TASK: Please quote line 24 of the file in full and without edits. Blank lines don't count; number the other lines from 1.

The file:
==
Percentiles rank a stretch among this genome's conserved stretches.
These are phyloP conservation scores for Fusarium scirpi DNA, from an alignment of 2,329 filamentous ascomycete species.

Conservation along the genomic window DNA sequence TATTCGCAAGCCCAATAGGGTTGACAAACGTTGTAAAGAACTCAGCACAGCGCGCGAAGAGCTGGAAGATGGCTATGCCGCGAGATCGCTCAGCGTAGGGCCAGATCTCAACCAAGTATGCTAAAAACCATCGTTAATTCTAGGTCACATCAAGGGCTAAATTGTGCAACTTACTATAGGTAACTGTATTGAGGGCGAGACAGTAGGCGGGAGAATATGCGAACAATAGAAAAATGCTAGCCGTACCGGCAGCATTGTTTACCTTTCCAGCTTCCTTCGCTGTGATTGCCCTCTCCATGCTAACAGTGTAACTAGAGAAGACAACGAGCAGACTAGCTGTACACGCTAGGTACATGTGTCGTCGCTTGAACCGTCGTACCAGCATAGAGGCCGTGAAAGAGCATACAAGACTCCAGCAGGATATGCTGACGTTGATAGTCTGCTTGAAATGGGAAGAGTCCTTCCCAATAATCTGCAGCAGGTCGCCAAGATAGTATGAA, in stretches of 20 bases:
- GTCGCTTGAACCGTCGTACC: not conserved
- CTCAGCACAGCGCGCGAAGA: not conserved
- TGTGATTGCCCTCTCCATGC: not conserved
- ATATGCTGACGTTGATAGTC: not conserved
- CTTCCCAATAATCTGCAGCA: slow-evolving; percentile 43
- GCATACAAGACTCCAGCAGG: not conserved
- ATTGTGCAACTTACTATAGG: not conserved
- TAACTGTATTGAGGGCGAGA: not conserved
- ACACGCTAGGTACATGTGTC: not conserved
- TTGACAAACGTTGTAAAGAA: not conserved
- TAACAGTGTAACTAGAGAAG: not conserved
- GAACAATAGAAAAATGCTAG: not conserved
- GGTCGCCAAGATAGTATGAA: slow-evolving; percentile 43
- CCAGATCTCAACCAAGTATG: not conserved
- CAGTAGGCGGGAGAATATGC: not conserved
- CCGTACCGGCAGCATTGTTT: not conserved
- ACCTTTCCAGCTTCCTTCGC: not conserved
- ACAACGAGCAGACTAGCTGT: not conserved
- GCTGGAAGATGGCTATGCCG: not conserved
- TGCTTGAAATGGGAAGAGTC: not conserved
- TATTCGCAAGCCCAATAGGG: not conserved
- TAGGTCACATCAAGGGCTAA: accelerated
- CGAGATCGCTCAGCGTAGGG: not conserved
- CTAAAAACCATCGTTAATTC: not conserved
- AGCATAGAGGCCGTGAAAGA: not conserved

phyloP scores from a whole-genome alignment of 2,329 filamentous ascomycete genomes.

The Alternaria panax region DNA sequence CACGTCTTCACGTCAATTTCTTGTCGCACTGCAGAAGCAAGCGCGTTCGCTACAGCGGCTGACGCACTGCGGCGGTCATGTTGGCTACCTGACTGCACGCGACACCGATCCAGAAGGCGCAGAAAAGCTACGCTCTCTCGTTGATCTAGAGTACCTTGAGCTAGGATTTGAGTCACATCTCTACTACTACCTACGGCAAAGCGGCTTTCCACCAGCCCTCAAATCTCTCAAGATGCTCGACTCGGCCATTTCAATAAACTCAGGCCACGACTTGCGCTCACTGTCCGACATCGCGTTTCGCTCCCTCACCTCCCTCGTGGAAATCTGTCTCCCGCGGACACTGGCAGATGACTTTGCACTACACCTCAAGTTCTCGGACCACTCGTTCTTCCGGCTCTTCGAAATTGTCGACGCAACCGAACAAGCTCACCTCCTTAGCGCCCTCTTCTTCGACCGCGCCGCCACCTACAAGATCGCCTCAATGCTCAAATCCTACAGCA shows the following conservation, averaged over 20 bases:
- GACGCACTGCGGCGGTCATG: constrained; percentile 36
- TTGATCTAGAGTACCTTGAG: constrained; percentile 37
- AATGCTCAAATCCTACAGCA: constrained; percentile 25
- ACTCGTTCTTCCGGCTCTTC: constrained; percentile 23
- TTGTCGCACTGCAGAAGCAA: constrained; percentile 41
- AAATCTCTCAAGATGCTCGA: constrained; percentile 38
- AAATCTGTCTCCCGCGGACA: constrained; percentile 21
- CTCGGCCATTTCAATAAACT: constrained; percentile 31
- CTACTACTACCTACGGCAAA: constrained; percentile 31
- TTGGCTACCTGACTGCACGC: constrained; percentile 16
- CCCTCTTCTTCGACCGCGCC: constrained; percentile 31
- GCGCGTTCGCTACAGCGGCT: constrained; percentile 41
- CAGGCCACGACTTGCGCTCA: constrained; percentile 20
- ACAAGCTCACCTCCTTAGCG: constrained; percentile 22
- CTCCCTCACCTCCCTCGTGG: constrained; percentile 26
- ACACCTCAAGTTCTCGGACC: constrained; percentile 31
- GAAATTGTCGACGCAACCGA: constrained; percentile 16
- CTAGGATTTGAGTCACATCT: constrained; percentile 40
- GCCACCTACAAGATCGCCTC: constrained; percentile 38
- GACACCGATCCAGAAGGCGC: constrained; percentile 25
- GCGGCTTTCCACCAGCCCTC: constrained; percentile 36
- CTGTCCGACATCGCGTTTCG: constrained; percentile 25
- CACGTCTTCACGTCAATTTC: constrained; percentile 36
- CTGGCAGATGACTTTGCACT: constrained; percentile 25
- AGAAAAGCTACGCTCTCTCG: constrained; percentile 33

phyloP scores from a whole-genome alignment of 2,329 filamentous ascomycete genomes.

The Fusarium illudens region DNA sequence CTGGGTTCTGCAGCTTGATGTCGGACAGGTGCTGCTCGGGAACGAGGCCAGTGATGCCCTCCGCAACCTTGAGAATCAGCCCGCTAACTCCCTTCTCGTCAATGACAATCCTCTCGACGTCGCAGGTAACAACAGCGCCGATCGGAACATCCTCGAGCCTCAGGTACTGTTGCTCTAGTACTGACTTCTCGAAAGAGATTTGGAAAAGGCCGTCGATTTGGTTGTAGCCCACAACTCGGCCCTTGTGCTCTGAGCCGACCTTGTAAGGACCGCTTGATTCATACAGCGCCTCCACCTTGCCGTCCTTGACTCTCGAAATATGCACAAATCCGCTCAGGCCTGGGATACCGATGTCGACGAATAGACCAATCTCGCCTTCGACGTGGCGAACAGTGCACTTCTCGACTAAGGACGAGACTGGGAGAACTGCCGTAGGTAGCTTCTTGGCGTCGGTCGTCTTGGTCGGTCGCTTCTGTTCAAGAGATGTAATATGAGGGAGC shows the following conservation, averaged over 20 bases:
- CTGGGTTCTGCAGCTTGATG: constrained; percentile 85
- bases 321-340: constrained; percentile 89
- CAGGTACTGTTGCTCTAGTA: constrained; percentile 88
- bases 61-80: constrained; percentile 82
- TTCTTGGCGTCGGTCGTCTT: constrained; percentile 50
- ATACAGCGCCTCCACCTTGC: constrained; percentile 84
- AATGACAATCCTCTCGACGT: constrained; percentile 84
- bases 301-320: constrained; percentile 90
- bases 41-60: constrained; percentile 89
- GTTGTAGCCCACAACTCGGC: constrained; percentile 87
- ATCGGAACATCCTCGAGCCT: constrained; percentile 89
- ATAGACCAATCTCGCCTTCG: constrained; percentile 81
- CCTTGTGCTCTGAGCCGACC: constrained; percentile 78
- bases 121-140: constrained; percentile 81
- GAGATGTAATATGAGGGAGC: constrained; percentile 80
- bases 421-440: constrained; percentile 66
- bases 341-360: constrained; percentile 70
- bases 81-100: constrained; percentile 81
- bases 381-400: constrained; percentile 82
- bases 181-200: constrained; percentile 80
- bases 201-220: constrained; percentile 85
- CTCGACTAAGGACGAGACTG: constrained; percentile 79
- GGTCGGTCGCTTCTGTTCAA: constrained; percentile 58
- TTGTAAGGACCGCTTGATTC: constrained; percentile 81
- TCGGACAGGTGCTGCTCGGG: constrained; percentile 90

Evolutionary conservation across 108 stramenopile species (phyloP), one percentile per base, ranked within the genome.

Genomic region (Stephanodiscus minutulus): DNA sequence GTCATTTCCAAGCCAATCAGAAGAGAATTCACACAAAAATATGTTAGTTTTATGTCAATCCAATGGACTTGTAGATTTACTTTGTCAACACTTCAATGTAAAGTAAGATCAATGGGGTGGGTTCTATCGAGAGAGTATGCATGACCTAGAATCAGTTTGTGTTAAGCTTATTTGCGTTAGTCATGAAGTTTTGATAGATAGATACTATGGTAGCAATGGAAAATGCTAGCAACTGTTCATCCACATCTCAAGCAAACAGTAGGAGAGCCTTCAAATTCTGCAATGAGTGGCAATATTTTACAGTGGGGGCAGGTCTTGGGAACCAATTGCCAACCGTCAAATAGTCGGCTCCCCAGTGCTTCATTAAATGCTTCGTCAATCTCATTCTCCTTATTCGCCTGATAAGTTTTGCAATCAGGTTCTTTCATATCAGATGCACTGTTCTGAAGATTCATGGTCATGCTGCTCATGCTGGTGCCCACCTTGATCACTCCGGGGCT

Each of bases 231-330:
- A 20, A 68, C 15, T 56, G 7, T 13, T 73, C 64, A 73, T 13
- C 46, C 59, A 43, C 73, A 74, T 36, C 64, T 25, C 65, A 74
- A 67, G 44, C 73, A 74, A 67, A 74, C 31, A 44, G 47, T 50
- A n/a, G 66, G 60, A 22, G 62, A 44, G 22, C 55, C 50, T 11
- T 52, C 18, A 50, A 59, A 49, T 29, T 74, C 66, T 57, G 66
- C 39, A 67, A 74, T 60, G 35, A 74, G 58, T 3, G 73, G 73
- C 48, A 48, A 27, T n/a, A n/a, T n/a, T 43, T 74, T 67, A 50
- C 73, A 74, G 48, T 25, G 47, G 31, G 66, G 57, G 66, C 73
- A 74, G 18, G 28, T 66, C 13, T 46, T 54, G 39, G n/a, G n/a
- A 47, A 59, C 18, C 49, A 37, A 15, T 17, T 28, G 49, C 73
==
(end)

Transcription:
- TATTCGCAAGCCCAATAGGG: not conserved